FIGURE 4 is a fragmentary sectional view of the circuit chip of FIGURE 2 at a still further point in my process of making my improved hybrid microcircuit.

FIGURE 5 is a fragmentary sectional view of my completed improved hybrid microcircuit.

FIGURE 6 is a block diagram illustrating the steps in formation of my improved hybrid microcircuit.

Referring now to the drawings, in making my improved hybrid microcircuit I start with a wafer indicated generally by the reference character 10 with all the required dilfused circuitry completed. By Way of example, the wafer 10 may include a silicon substrate 12 having a diffused region 14 containing a more highly doped region 16 to which contact is to be made. As is known in the art, the wafer 10 carries a thin silicon oxide film 18 on the upper surface thereof as viewed in FIGURE 1.

In the first step in my process of making my improved hybrid microcircuit, I form openings in the oxide film 18 to provide access to the surface areas of the chip at which contacts are to be made. This may be achieved :by appropriate techniques known in the prior art. For example, an organic insulating photosensitive liquid is applied over the oxide coating 18 and is allowed to dry. Then the resist is exposed through a negative pattern of the holes to be formed to ultraviolet light. The resist is then developed in a suitable organic solvent and the unexposed resist washes away. Then the oxide 18 is etched away through the openings in the exposed portions of the resist. Next the resist is removed. Since techniques of this type are known in the art and since they are not per se a part of my invention, they will not be described in detail. By way of example, I have illustrated formation of a single oxide opening 20 in the film 18 to expose an area of the diffused region 16. This step is indicated schematically in FIGURE 6` by the block 22.

In the next step of my process of making my hybrid microcircuit, I vapor-deposit an aluminum film 24 over the surface of the oxide layer 18 and into contact with the region 16 through the opening 20. This operation may be carried out in a vacuum in any suitable manner known to the art. The vaporized aluminum travels away from the source in all directions in straight lines and condenses on the relatively cold surface 0f the oxide coating 18. In one particular application of my method I may deposit a film of a thickness of about 5000 A, Immediately following the deposition of the conductive material 24, I alloy the aluminum into the exposed portion of the region 16 by heating the wafer to a temperature of about 585 C. for about two minutes. The steps of depositing the layer 24 and of alloying the material to the exposed area 3 of region 16 are indicated schematically in FIGURE 6 by the block 26.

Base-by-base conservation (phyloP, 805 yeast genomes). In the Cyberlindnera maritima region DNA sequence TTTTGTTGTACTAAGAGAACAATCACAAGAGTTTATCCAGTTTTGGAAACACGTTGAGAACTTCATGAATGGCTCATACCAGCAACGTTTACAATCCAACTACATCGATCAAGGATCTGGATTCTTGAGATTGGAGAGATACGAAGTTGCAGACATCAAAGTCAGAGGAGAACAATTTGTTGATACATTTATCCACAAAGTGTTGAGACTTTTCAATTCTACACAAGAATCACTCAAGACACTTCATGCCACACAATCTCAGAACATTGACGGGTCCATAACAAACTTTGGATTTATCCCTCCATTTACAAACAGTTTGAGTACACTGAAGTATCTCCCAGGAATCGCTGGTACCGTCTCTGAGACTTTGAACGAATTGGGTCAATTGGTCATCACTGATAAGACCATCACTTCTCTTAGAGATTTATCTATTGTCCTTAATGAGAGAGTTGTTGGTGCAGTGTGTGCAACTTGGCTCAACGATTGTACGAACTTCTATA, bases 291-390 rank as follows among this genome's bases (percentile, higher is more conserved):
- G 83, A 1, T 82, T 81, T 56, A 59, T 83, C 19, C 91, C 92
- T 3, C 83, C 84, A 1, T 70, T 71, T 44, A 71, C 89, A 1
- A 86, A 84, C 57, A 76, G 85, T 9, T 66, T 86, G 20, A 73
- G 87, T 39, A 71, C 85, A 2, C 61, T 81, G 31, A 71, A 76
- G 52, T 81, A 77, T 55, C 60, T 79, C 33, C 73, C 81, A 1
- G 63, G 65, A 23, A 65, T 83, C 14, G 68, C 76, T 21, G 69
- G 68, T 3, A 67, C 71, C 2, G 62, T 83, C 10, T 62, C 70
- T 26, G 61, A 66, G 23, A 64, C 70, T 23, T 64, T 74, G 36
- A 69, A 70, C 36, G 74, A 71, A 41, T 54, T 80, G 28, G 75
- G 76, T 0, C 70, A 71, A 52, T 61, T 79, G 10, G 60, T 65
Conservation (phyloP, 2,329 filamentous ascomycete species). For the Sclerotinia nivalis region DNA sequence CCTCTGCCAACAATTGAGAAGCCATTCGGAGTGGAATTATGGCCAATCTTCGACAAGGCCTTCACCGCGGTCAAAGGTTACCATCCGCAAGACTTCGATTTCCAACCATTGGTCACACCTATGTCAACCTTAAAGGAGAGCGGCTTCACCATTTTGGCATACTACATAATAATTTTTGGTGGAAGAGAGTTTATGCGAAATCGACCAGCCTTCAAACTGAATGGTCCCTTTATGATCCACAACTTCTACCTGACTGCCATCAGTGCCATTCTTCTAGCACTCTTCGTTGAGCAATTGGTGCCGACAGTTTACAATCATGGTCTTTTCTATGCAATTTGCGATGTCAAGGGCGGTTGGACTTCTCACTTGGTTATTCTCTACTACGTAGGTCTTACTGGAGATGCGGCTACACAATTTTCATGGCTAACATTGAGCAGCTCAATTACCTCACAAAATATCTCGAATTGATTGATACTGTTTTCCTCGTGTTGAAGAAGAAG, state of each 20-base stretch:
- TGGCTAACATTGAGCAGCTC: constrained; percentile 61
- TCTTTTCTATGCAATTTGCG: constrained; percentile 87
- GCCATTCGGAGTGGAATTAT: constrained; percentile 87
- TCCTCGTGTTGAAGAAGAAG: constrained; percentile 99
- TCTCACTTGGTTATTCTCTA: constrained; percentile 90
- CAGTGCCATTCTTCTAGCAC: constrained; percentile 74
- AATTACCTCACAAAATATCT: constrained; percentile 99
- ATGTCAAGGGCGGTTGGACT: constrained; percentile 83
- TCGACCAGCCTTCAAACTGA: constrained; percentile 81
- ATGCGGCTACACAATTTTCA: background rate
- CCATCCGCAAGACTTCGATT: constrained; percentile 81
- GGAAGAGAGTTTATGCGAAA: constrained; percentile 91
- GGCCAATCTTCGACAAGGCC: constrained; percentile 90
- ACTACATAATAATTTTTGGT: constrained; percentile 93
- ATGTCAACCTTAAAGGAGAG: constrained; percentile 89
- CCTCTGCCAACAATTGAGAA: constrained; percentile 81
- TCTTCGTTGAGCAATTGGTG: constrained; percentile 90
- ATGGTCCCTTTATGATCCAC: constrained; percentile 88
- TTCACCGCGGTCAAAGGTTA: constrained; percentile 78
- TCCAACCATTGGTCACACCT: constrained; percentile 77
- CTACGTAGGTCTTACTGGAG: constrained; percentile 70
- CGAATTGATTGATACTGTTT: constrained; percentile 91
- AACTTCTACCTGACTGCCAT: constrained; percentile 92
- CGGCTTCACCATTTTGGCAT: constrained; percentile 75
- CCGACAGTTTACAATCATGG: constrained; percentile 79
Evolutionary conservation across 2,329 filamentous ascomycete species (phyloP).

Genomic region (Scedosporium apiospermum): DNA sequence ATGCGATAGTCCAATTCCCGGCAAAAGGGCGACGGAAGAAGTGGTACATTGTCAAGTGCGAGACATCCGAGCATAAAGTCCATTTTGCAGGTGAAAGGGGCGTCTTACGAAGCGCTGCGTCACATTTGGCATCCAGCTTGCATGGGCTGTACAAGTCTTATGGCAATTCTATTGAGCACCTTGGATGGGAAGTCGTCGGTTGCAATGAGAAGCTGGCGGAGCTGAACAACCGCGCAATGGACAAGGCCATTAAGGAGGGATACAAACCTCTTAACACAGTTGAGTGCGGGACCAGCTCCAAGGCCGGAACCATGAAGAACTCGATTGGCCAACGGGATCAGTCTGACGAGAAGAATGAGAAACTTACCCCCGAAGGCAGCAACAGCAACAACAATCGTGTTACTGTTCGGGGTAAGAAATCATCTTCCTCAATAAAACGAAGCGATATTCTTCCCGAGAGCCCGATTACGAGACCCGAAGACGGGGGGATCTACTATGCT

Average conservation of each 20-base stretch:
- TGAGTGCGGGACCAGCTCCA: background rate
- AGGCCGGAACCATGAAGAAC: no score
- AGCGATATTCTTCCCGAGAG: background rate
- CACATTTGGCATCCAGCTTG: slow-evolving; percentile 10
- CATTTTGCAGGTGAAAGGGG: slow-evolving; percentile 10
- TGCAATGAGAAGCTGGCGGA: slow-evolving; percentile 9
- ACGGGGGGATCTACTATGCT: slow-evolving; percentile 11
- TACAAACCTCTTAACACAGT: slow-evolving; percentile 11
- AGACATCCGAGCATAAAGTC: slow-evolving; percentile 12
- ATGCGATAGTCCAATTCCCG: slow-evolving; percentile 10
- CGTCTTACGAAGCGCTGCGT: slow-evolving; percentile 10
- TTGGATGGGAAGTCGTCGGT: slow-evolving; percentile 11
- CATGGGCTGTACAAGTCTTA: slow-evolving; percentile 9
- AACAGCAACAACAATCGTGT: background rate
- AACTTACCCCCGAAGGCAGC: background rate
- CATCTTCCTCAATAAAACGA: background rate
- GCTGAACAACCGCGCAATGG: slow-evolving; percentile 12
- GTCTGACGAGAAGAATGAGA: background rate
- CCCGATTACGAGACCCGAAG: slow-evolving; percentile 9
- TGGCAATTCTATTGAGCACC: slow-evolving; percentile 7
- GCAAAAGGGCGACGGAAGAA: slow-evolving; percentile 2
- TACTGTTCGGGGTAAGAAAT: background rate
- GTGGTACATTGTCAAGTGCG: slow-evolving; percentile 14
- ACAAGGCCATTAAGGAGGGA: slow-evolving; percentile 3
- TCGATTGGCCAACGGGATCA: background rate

Having provided the conductive film 24 I next etch it as indicated by the block 28 in FIGURE 6 to form half 30 of a conductor to be provided in the finished circuit as will be described hereinafter. This etching operation again is achieved by the photo resist technique outlined above. The film 24 has a resist applied thereto which is exposed to ultravoilet light through a negative of the half conductor pattern. After the resist is developed, the excess film 24 is etched away and then the resist is removed.

The next step in my process is the formation of passive circuit components by the deposition of suitable films on the oxide surface 18. By way of example, I will outline the formation of a portion of a resistor. First, I form a suitable resist mask on the surface of the wafer over the half 30 and with an opening defining the area in which I desire to form the resistor. As is known in the art, the resistor pattern can be formed by photolithographic techniques. Having formed the mask I place the wafer in a vacuum and Hash-evaporate a suitable material into the mask opening to form a film 32. Film 32 may be any suitable material. Preferably I employ a cermet such as SiO- Cr powder. I so control the deposition of the cermet as to provide a resistance of any desired value above 100 ohms per square centimeter. Alternatively to using a silicon oxide chromium cermet, any other cermet providing the desired resistance characteristic can be used.